Why Client Retention Isn’t Enough (A Note to the Sales Leader)

There is no doubt that client retention is a key component of a good growth strategy. You must do everything in your power to retain your key accounts. But too many sales organizations count too heavily on retention, and by doing do so leave themselves one catastrophe from a bad year.

Retention Is Up To You . . . Except When It Isn’t

I have personally experienced the great misfortune of losing a number of multi-million dollar clients at the same time. I lost two accounts at exactly the same time, and for reasons that were beyond my control. My largest client at the time decided to move their operations to another location so they could reduce their costs and so they would no longer have to use a service like the one I provided. The other was lost to a local political decision.

Both losses were completely out of my control. In each case, my company was doing a wonderful job for the client and receiving high praise. Had the strategic or political decisions not been taken, my retention efforts would have ensured I retained my clients.

Retention wasn’t up to me. And it isn’t always up to you.

You are going to lose clients because they move their operations overseas.

You are going to lose clients because they make a strategic decision that eliminates the need for your product or service.

You are going to lose clients because they decide to vertically integrate and buy a company that provides what you provide.

You are going to lose clients because your contacts leave and their replacements have their own relationships.

You are going to lose a client because another company purchases your dream client. That company has their own preferences about your product or services.

You must do everything in your power to retain your clients. Losing key accounts can mean a loss of revenue and profit that is difficult to replace, and it can make for a difficult year (or in some cases, difficult “years”).

The Growth Code

Growing your top line number means following the code. That code is (Client Retention) + (Wallet Share) + (New Client Acquisition) = Growth.

Growing sales means keeping your existing clients. You will churn some clients even in the best of cases, which means you cannot allow your clients to churn for reasons that you control. A high churn rate means that you have to grow sales faster just to remain even. But remaining even often means that you are shrinking as your marketplace grows.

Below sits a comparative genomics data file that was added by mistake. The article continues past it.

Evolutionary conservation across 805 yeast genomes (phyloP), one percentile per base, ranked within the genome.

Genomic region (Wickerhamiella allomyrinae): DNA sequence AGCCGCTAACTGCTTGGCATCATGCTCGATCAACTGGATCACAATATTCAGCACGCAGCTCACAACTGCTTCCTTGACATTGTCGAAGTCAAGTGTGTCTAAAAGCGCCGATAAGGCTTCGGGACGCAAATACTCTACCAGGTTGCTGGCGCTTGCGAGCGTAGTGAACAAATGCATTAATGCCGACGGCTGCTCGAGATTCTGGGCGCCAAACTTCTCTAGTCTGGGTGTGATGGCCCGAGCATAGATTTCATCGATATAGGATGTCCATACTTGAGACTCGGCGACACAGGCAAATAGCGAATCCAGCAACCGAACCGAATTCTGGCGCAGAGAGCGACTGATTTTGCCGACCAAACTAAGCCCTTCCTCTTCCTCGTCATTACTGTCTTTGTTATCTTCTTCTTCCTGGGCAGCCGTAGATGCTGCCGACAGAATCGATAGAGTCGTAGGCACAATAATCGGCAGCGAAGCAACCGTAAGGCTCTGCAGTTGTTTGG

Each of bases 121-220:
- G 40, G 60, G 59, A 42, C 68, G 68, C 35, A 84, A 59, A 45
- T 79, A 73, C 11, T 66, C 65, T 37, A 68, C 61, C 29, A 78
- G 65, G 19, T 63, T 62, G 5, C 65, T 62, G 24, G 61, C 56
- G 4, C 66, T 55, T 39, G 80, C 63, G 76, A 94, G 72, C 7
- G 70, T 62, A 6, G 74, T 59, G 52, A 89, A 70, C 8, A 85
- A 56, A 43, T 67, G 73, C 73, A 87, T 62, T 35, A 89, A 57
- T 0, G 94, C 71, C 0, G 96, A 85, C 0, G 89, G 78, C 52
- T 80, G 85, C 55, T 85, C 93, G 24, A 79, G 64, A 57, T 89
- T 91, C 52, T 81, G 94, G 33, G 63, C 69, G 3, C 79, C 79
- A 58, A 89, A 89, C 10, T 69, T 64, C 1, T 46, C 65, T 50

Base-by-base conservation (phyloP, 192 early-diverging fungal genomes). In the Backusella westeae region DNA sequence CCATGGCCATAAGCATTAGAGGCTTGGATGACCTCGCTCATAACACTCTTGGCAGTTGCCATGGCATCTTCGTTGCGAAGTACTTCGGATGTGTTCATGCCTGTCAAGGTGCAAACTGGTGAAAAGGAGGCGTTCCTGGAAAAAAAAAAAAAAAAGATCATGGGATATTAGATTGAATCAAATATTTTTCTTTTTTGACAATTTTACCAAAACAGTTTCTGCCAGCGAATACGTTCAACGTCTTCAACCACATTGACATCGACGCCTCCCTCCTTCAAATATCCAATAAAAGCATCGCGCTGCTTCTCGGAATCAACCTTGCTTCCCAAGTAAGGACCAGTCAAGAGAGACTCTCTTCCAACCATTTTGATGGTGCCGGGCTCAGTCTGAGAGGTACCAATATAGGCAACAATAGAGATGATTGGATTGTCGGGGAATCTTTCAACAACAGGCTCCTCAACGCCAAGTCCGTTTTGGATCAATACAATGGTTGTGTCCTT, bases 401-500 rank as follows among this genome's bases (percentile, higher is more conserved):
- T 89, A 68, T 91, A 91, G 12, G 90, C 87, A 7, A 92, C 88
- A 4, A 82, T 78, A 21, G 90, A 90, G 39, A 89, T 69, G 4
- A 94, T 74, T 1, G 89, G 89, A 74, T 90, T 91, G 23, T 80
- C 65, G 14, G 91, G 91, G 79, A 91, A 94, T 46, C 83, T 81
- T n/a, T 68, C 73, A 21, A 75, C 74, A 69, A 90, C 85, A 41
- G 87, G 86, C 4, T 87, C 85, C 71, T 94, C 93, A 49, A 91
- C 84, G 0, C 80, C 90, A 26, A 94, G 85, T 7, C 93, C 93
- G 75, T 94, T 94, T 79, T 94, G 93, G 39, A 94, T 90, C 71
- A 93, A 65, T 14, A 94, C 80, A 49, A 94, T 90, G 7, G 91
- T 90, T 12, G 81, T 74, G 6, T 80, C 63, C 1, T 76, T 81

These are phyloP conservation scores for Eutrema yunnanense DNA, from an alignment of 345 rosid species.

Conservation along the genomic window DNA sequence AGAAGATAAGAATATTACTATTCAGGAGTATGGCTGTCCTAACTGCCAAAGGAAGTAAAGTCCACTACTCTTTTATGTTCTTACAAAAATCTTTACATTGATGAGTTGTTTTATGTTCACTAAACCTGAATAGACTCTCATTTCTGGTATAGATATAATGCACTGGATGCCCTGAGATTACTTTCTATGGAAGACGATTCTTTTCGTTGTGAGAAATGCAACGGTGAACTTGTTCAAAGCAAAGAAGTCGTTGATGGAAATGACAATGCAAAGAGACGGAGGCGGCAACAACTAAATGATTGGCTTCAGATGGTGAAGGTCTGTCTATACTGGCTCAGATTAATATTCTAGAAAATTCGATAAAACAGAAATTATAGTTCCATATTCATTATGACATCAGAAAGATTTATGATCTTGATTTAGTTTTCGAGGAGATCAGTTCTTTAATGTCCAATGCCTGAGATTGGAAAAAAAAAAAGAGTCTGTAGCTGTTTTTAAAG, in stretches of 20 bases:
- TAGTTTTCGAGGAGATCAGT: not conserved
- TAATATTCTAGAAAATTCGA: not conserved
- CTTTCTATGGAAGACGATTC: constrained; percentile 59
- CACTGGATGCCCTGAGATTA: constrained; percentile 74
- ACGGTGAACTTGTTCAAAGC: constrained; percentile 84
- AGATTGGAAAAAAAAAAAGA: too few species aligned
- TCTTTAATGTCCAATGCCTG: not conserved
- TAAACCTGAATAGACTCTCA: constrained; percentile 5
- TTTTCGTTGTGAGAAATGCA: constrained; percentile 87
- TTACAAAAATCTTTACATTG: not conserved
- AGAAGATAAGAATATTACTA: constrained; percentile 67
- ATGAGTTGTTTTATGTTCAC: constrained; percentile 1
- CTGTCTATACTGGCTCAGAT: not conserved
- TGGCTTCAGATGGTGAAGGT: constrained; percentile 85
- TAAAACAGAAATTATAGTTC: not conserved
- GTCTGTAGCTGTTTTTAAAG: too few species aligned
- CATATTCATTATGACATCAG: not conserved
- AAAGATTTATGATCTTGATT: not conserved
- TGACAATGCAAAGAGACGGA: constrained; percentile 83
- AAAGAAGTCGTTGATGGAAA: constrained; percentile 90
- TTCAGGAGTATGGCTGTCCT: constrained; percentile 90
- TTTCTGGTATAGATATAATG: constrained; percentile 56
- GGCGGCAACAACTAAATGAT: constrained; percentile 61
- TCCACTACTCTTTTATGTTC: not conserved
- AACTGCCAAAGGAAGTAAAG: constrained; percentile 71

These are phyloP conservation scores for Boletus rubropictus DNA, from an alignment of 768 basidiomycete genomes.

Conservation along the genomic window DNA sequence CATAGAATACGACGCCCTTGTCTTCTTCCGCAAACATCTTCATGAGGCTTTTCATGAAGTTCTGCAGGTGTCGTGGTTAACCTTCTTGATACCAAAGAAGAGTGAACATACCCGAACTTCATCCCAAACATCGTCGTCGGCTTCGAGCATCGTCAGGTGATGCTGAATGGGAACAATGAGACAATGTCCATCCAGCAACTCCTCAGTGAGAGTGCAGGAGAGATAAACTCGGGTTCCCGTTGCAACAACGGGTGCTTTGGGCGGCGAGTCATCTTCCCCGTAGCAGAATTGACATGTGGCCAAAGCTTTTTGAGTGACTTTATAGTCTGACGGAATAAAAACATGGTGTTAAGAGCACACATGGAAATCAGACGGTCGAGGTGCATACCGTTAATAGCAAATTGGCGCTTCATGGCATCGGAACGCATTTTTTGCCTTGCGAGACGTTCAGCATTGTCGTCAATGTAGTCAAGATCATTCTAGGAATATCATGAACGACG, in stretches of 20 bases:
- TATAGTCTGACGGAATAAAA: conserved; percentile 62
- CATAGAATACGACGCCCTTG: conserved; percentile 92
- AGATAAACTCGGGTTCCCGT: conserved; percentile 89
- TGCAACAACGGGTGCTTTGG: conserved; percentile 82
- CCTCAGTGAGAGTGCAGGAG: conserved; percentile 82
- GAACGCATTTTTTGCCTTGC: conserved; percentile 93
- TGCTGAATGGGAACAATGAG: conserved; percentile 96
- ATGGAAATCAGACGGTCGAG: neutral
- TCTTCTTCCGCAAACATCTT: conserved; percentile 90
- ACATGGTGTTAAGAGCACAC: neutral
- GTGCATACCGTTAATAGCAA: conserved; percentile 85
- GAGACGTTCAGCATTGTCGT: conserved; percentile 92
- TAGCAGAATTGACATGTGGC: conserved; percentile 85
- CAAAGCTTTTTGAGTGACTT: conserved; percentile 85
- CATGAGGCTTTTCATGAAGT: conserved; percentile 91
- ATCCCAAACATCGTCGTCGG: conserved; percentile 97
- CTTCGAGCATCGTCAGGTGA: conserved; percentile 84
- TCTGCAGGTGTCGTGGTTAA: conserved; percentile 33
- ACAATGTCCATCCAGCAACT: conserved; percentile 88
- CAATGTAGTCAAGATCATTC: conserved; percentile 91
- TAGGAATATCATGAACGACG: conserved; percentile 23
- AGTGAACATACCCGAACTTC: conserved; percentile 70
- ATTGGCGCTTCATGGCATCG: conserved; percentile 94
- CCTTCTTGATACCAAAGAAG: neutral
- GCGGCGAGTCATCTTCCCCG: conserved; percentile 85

Wallet share gets nowhere near the attention it deserves. Last year at this time I reminded you to focus on wallet share in 2010 (I hope you did!). Some of your clients spend more in your category that the number that shows up on your reports. The rest of their spending shows up on your competitor’s reports. Doing what is necessary to increase your wallet share should be a high priority for any sales organization. Here’s why:

You already have the relationships. You already have access to the decision-makers, the decision-influencers and stakeholders, and the information that you need to grow your wallet share. You have already been through purchasing. You have already been through legal. It is always easier to sell to an existing client than it is to a dream client where all of the items above still must be completed—after you get in.

In a lot of cases, increasing wallet share can make a big dent in your revenue goals, and by doing the great work that growing your wallet share requires, helps to ensure that you retain the client in the bargain.

While retention and wallet share growth will help, to outrun even the most benign of churn rates, you still need good, old-fashioned, new client acquisition. New client acquisition replaces what has been churned and provides the opportunities to sell your new products and services in the future (that’s cross-selling opportunities, up-selling opportunities, new required service opportunities, and wallet share opportunities).

Questions

How much revenue can you afford to churn and still meet your revenue goals?

For what reasons do you lose clients that are no fault of your own?

When planning your sales goals, do you build in the possibility of an unexpected churning some percentage of revenue?

How much of your goal is built on or around an increase in wallet share? How much could your sales results be improved by wallet share alone?

For more on increasing your sales effectiveness, subscribe to the RSS Feed for The Sales Blog and my Email Newsletter. Follow me on Twitter, connect to me on LinkedIn, or friend me on Facebook. If I can help you or your sales organization, check out my coaching and consulting firm, B2B Sales Coach & Consultancy, email me, or call me at (614) 212-4729.

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